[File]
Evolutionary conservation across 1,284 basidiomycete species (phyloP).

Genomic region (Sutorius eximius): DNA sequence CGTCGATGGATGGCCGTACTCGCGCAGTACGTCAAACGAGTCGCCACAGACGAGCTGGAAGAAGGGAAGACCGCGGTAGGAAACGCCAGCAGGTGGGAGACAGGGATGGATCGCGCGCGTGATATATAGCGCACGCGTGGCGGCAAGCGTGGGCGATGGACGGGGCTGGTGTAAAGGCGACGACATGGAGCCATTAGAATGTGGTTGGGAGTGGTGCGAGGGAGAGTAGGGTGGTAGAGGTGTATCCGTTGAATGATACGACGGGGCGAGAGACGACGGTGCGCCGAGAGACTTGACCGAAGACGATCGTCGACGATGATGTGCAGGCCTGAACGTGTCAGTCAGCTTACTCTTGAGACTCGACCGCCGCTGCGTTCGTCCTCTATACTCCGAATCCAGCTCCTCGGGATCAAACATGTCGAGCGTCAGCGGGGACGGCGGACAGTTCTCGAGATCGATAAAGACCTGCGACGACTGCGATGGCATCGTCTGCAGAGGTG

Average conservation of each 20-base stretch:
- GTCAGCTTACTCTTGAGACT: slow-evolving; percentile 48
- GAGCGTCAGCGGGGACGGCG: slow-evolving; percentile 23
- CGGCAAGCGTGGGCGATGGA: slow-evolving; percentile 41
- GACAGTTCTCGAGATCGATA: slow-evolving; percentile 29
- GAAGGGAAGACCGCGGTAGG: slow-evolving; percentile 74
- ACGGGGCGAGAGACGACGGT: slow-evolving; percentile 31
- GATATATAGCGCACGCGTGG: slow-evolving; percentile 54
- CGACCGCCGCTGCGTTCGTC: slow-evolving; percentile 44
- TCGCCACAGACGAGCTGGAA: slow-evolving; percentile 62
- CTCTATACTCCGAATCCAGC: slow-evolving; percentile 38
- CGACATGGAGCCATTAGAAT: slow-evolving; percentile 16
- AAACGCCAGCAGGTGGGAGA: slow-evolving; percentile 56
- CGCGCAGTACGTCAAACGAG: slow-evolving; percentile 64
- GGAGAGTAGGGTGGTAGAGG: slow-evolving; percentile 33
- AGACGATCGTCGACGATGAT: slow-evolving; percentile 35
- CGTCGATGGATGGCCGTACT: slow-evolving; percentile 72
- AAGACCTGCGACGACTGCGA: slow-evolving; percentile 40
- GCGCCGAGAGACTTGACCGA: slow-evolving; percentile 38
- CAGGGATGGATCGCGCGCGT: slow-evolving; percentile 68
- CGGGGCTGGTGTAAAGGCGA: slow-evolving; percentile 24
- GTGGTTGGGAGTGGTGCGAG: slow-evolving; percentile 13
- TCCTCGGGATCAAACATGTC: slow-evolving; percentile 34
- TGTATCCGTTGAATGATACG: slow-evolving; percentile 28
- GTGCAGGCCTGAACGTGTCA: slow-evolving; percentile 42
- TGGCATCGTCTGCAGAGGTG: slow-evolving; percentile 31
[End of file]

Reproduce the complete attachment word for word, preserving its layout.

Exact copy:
Evolutionary conservation across 1,284 basidiomycete species (phyloP).

Genomic region (Sutorius eximius): DNA sequence CGTCGATGGATGGCCGTACTCGCGCAGTACGTCAAACGAGTCGCCACAGACGAGCTGGAAGAAGGGAAGACCGCGGTAGGAAACGCCAGCAGGTGGGAGACAGGGATGGATCGCGCGCGTGATATATAGCGCACGCGTGGCGGCAAGCGTGGGCGATGGACGGGGCTGGTGTAAAGGCGACGACATGGAGCCATTAGAATGTGGTTGGGAGTGGTGCGAGGGAGAGTAGGGTGGTAGAGGTGTATCCGTTGAATGATACGACGGGGCGAGAGACGACGGTGCGCCGAGAGACTTGACCGAAGACGATCGTCGACGATGATGTGCAGGCCTGAACGTGTCAGTCAGCTTACTCTTGAGACTCGACCGCCGCTGCGTTCGTCCTCTATACTCCGAATCCAGCTCCTCGGGATCAAACATGTCGAGCGTCAGCGGGGACGGCGGACAGTTCTCGAGATCGATAAAGACCTGCGACGACTGCGATGGCATCGTCTGCAGAGGTG

Average conservation of each 20-base stretch:
- GTCAGCTTACTCTTGAGACT: slow-evolving; percentile 48
- GAGCGTCAGCGGGGACGGCG: slow-evolving; percentile 23
- CGGCAAGCGTGGGCGATGGA: slow-evolving; percentile 41
- GACAGTTCTCGAGATCGATA: slow-evolving; percentile 29
- GAAGGGAAGACCGCGGTAGG: slow-evolving; percentile 74
- ACGGGGCGAGAGACGACGGT: slow-evolving; percentile 31
- GATATATAGCGCACGCGTGG: slow-evolving; percentile 54
- CGACCGCCGCTGCGTTCGTC: slow-evolving; percentile 44
- TCGCCACAGACGAGCTGGAA: slow-evolving; percentile 62
- CTCTATACTCCGAATCCAGC: slow-evolving; percentile 38
- CGACATGGAGCCATTAGAAT: slow-evolving; percentile 16
- AAACGCCAGCAGGTGGGAGA: slow-evolving; percentile 56
- CGCGCAGTACGTCAAACGAG: slow-evolving; percentile 64
- GGAGAGTAGGGTGGTAGAGG: slow-evolving; percentile 33
- AGACGATCGTCGACGATGAT: slow-evolving; percentile 35
- CGTCGATGGATGGCCGTACT: slow-evolving; percentile 72
- AAGACCTGCGACGACTGCGA: slow-evolving; percentile 40
- GCGCCGAGAGACTTGACCGA: slow-evolving; percentile 38
- CAGGGATGGATCGCGCGCGT: slow-evolving; percentile 68
- CGGGGCTGGTGTAAAGGCGA: slow-evolving; percentile 24
- GTGGTTGGGAGTGGTGCGAG: slow-evolving; percentile 13
- TCCTCGGGATCAAACATGTC: slow-evolving; percentile 34
- TGTATCCGTTGAATGATACG: slow-evolving; percentile 28
- GTGCAGGCCTGAACGTGTCA: slow-evolving; percentile 42
- TGGCATCGTCTGCAGAGGTG: slow-evolving; percentile 31